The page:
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The quest for the absolute is ill-suited to the hypocritical conventions prevailing in upper middle class society at the end of the 19th century. Anna Karenina will experience it painfully. She who can neither lie nor cheat – the antithesis of a Bovary – can only feel a deep contempt for those who condemn her adulterous passion in the name of morality.
And first of all her husband, the perfect embodiment of the world to which he belongs, more concerned with appearances than genuinely saddened by Anna’s betrayal.
The drama of this intelligent, sensitive and attractive woman is not to have succumbed to the devouring passion that Count Vronski inspires in her, but to have sacrificed everything to her, her life as a woman, her life as a mother. Vronski, finally tired, will find the pleasures of worldly life. In her unfathomable loneliness, Anna, who cannot appear at her side, will have for only weapon humiliating jealousy to make live the last breaths of a love in perdition.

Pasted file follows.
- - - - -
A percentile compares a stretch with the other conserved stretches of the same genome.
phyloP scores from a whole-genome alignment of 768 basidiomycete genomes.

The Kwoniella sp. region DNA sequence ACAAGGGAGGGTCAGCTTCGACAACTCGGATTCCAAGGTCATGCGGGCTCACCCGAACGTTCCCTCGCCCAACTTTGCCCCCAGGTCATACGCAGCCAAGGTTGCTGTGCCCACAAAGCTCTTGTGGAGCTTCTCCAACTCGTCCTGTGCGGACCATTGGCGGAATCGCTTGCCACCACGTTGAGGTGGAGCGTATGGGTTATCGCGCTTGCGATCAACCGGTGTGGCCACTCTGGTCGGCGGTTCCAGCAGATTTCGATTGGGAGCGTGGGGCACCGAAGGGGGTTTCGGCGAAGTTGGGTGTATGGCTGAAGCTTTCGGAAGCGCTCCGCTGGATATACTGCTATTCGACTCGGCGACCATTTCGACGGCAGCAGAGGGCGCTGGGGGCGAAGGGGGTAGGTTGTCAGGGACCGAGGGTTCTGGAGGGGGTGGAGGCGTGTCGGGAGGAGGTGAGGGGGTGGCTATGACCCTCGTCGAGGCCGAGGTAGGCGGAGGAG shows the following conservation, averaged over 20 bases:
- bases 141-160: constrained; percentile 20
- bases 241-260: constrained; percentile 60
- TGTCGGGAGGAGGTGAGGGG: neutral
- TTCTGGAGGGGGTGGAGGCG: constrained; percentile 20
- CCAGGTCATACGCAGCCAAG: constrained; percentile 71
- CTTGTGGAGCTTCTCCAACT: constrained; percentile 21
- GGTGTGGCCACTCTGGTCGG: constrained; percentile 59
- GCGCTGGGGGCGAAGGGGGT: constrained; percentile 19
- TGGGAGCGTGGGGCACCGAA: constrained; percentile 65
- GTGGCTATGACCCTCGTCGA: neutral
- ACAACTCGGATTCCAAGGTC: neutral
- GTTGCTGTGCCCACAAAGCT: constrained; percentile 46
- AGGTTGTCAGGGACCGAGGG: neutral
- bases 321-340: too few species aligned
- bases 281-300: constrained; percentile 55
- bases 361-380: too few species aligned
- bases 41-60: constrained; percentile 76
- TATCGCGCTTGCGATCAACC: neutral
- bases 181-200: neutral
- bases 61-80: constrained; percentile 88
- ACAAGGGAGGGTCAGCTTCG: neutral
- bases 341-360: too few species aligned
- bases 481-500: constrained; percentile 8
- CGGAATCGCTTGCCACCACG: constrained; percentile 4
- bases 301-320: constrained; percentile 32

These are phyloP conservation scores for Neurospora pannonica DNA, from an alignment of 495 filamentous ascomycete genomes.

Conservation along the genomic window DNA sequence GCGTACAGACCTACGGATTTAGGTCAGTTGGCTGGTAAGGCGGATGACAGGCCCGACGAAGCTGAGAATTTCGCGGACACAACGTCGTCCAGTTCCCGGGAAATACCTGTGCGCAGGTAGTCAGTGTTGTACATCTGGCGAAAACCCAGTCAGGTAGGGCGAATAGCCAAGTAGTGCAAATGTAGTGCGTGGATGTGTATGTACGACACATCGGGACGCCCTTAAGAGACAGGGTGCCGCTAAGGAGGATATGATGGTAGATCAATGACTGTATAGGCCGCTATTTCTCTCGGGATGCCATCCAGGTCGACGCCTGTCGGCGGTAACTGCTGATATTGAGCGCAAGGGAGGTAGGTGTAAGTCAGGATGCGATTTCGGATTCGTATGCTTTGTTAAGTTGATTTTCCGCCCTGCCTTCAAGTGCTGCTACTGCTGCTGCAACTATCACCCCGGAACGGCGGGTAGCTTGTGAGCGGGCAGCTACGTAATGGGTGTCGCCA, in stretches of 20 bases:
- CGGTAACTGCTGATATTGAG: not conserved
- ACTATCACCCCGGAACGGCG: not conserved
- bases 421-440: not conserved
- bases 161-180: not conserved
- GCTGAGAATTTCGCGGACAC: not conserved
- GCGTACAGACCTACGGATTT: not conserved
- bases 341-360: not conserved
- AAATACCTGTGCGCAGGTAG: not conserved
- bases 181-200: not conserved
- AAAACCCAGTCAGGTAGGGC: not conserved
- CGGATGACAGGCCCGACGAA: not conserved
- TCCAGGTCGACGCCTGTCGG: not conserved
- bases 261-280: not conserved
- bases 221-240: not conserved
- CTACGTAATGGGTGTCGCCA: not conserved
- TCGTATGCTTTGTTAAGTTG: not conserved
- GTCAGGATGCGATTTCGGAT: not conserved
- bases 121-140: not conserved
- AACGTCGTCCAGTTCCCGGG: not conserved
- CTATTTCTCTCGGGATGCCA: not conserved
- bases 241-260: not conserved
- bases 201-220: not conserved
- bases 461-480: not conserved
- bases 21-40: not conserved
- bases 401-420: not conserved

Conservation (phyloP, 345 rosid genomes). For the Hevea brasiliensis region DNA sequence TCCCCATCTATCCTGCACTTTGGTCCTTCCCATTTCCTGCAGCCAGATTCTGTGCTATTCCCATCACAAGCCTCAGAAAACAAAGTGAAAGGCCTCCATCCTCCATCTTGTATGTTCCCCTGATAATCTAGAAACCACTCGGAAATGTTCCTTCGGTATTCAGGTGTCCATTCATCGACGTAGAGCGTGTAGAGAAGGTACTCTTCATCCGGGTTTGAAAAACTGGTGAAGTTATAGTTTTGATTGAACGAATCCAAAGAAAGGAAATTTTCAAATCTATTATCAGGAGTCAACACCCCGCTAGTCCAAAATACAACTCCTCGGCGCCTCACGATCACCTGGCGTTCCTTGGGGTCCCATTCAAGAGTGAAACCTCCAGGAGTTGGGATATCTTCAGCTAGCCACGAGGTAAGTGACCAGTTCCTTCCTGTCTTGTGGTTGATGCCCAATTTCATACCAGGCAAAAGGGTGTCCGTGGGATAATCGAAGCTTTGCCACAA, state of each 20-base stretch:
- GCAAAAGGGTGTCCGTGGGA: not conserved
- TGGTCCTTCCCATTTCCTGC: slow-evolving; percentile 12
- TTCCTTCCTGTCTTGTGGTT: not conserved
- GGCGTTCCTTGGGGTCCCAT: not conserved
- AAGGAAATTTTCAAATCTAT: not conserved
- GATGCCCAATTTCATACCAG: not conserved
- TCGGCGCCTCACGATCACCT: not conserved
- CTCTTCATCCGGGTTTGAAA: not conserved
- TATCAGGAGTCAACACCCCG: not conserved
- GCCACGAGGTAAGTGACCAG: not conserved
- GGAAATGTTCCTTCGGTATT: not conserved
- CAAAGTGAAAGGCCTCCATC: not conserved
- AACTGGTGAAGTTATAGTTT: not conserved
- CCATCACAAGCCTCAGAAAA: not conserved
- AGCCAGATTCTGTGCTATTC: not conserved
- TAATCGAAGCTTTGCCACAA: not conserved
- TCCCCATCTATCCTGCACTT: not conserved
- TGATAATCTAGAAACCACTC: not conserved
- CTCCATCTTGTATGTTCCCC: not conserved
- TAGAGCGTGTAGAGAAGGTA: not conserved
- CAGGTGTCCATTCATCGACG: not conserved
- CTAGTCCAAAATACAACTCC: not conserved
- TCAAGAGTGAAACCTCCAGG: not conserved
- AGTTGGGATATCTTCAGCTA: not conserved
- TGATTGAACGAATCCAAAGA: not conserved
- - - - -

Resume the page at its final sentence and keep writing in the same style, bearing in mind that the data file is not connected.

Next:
But her quest is in vain, she is a “lost woman”. Anna Karenine stages the Russian nobility, on which Tolstoy takes a critical look. The author opposes the calm happiness of an honest household formed by Lévine and Kitty Stcherbatskï to the humiliations and the setbacks which accompany the guilty passion of Alexis Vronski and Anna Karénine. Appeared in France for the first time in 1885, Anna Karénine marks the triumphant entry of Russian literature into European culture.